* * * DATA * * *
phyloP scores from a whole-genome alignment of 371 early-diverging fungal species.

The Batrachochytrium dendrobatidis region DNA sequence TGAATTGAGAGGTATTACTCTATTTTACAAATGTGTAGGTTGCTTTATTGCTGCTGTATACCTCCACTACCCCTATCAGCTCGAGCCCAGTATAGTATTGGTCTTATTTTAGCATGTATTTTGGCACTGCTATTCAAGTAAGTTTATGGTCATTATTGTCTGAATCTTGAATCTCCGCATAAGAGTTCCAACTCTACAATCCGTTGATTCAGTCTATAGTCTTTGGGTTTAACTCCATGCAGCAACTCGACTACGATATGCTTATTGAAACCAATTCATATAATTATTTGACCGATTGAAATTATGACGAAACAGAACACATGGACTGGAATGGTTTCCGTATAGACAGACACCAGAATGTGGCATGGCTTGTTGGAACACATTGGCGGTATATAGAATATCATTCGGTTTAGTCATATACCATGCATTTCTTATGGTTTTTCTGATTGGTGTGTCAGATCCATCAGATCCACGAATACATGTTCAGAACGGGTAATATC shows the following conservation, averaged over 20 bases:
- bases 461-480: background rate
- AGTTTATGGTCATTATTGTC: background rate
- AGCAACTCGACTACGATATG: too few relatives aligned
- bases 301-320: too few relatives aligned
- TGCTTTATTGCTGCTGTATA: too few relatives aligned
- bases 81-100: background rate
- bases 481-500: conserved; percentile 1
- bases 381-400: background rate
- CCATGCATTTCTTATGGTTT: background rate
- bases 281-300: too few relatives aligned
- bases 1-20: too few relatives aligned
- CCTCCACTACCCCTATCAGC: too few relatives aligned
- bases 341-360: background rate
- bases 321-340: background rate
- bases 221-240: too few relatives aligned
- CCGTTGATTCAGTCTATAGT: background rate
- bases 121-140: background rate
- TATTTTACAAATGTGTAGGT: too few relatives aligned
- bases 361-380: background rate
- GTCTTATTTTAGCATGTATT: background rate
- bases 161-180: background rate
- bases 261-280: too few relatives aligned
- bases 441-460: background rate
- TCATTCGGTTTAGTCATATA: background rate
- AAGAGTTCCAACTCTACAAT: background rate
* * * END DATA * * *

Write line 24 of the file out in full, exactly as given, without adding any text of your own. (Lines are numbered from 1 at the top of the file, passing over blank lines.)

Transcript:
- bases 261-280: too few relatives aligned